Umläut: The Game of Metal

One of the most entertaining games I’ve played recently has to be Umläut: The Game of Metal, the collaborative storytelling game of competing metal bands. We played this game at Stabcon in Stockport this year, with four players, the ideal number according to the rules.

You start by making up a band, giving them a name, sub-genre, membership and setlist, then distributing seven points between the three performance traits of Technique, Stagecraft and Power.

Over the course of the game these figures can go up and down, as the band also accumulates scores in Cash, Fanbase, Ego and Hope. Ego is the double-edged score; there are circumstances in which a high ego can benefit the band, but let it get too high and you risk the band splitting.

On the grounds that the your band didn’t have to be any sub-genre of metal, and the first time I played the game at last year’s Stabcon Phil Masters ended up winning the game with an avant-garde French pop band, I came up with the band “Clown Car”, whose genre wasn’t metal at all, but “Neo-Prog My Arse”.

They started out with the following membership

Sharon, prog diva
Nigel, poet and audience frightener
Kevin, keytar player with cape
Vlad, bass player, with too many strings
Bob, guitarist, with too many necks
Brian, drummer, who’s also in 17 other bands

I could use the usual disclaimer stating that any resemblance to any members of real bands is pure coincidence, but somehow I don’t think you’d believe me.

Their songs just happened to contain a lot of software testing in-jokes, with songs like “Blue Screen of Death”, “Object Reference Not Set To An Instance Of This Object”, “Clown Car Abandoned In A Field” and “It Works On My Machine”.

I distributed the starting Performance Traits in the ratio 3/3/1, which seemed about right for a somewhat theatrical prog band, good technique and stagecraft, but a bit lacking in oomph.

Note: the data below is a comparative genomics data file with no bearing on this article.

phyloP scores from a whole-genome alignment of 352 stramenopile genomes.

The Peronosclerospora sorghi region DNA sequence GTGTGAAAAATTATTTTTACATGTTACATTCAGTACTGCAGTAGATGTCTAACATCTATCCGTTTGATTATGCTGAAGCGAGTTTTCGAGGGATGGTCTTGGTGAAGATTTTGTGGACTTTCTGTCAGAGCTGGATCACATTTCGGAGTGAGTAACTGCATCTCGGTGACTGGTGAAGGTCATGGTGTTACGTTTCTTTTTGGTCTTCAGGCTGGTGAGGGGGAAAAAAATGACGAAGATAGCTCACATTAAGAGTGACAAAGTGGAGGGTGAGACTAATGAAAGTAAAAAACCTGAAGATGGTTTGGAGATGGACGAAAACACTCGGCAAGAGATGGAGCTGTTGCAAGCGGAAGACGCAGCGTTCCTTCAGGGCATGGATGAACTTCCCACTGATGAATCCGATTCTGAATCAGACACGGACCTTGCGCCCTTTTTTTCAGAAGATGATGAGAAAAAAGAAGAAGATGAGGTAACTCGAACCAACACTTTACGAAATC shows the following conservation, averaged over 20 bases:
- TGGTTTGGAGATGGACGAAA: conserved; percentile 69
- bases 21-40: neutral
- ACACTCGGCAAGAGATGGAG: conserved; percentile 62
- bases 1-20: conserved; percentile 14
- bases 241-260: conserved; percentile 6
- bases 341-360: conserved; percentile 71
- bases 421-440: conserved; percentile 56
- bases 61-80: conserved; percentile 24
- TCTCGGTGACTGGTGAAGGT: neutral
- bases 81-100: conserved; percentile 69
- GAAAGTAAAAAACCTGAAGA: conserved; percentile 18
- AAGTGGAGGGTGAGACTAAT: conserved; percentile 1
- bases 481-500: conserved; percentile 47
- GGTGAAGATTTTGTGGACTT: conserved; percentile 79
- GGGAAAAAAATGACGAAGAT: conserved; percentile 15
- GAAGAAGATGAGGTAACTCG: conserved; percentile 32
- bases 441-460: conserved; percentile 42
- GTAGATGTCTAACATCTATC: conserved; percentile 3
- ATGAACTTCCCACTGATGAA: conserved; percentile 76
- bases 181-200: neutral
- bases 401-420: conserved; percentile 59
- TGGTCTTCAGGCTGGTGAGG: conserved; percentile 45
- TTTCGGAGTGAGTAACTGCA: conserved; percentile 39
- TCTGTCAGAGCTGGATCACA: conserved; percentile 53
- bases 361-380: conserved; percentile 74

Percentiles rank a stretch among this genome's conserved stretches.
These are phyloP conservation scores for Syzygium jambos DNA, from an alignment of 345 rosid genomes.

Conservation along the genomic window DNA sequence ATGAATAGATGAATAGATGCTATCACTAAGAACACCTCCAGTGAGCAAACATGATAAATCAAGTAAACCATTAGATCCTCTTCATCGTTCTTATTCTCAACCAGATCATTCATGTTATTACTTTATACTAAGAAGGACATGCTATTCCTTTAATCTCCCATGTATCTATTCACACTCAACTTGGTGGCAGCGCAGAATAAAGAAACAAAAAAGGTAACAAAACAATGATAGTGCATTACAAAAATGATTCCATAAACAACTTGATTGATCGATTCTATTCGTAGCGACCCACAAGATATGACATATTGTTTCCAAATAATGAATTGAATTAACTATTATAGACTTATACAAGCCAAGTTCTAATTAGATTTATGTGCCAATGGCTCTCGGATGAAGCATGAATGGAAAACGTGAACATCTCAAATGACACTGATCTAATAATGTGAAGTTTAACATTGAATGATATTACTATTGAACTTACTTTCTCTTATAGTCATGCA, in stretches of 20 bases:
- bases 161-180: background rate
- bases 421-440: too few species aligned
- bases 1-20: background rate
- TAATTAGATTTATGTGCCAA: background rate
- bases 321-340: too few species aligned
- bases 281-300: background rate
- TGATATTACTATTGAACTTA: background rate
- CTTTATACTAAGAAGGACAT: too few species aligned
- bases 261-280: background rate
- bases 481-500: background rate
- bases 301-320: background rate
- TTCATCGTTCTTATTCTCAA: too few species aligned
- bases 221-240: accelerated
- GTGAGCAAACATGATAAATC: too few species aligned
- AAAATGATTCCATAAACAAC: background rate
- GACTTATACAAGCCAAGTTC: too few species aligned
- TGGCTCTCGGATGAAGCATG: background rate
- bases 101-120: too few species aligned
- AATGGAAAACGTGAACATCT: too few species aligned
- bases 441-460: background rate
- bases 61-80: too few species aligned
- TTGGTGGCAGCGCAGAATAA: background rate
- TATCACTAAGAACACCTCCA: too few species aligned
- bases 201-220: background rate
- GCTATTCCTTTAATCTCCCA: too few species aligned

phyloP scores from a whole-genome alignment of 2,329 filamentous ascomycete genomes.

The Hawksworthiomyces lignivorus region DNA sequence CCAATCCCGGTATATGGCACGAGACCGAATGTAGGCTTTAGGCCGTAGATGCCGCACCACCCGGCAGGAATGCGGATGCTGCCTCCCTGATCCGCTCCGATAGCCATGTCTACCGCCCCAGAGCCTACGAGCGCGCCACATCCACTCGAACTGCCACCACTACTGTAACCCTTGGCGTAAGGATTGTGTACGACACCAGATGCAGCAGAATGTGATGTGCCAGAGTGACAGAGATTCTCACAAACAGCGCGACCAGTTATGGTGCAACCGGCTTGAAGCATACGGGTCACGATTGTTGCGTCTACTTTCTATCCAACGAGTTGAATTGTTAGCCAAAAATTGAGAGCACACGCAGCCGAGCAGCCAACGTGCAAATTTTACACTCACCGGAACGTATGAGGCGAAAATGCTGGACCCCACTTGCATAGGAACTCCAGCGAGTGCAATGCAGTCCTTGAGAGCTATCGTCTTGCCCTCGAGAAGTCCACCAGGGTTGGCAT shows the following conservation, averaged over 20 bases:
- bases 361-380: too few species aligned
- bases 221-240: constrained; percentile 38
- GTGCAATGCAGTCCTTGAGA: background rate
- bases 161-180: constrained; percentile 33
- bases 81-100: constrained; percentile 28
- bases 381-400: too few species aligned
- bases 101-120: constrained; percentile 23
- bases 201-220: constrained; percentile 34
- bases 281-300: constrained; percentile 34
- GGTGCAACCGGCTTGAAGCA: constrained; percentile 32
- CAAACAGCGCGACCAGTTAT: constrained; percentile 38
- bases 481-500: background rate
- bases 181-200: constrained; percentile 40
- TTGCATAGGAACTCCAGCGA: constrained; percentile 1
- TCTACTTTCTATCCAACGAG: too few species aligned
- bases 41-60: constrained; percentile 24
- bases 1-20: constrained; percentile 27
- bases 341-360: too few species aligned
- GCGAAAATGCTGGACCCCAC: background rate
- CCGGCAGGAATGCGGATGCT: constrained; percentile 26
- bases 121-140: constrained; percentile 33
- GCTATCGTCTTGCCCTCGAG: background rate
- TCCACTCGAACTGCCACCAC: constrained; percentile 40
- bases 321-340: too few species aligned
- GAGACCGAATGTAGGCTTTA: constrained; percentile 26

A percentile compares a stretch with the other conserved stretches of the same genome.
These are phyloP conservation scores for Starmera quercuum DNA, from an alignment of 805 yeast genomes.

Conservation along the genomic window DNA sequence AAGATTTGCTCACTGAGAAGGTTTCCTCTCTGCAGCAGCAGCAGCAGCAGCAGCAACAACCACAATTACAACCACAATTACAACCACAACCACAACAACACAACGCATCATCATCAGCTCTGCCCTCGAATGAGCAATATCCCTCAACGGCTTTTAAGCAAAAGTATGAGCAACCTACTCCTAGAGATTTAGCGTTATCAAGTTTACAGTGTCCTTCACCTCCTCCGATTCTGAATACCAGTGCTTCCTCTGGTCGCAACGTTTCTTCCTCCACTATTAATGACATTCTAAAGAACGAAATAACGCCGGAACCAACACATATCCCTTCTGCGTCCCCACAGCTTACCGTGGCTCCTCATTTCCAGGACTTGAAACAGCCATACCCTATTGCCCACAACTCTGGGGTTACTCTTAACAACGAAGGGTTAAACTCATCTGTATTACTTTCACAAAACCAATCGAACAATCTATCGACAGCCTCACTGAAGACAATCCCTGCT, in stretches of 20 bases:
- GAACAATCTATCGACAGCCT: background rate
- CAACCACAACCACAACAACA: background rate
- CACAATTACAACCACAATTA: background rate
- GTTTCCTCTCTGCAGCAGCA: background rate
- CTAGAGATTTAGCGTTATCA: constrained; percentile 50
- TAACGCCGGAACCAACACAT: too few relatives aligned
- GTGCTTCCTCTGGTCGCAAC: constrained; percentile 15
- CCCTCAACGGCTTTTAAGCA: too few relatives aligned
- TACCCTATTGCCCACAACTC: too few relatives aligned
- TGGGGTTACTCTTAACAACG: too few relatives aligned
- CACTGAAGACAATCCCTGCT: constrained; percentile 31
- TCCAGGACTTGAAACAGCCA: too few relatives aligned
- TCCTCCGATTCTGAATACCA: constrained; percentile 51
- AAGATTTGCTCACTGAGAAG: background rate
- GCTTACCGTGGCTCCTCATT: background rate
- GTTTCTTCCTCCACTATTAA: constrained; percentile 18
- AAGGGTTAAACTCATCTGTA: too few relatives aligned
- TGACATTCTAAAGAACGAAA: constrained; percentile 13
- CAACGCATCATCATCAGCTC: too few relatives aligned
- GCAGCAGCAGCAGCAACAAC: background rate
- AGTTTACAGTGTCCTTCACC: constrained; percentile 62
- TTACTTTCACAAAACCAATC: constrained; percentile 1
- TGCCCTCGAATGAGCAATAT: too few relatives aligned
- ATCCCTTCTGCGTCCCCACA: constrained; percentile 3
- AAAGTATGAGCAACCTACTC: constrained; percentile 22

Their rivals included the “Agricultural Thresh Metal” of Iridium Tractor, with their mascot Flossy the sheep, and The Risen, a band of zombies of famous dead people.

Having created your bands, gameplay is divided into scenes, going round the table with each player choosing a type of scene for their band. You can have work scenes, describing an episode in the character’s day job, rehearsal scenes in which the band improve their performance stats, publicity stunts in which the band try to drum up support, and so on. In most scenes there’s some kind of conflict, which is resolved by drawing cards; the player with the most black cards “wins” the scene, but the player with the highest value card gets to narrate the scene.

In this game we had things like the great brussels sprout avalanche of Sainsbury’s (a work scene). We also had a situation with members of two different bands having day jobs at the same software house, and a project going pear-shaped saw a conflict scene in the shape of a very fraught team meeting, followed by a split scene as Clown Car’s lead singer emigrated to Hawaii as part of the fallout. That’s what happens if you let Ego get too high.

The key moments are the Gig Scenes, where a pair of bands play co-headline gigs and try to blow each other off stage by accumulating the most Glory over the course of the three rounds of the gig, using the same card-based mechanism, and what strikes me is just how well the rules mirror reality. For example:

At first sight, many people assume that the best way to play is simply to load all your performance traits into Technique, and play Ballads at every opportunity. The theory is that since you’re always drawing loads of cards during the attention check, you ought to pretty much shut your opponent out. Even if you don’t manage to get any Glory (because your power is low and you only get one Shred from the Ballad), you’ll eventually get lucky and score one or two and your opponent has no chance to score anything.

In practice, not only is this very boring, but it doesn’t actually work. Even if you draw more cards during the Attention Check you can’t guarantee your opponent getting a lucky draw and beating you. They get one good Attention Check and they’re usually going to get a whole lot of Glory because you didn’t really put anything into Stagecraft.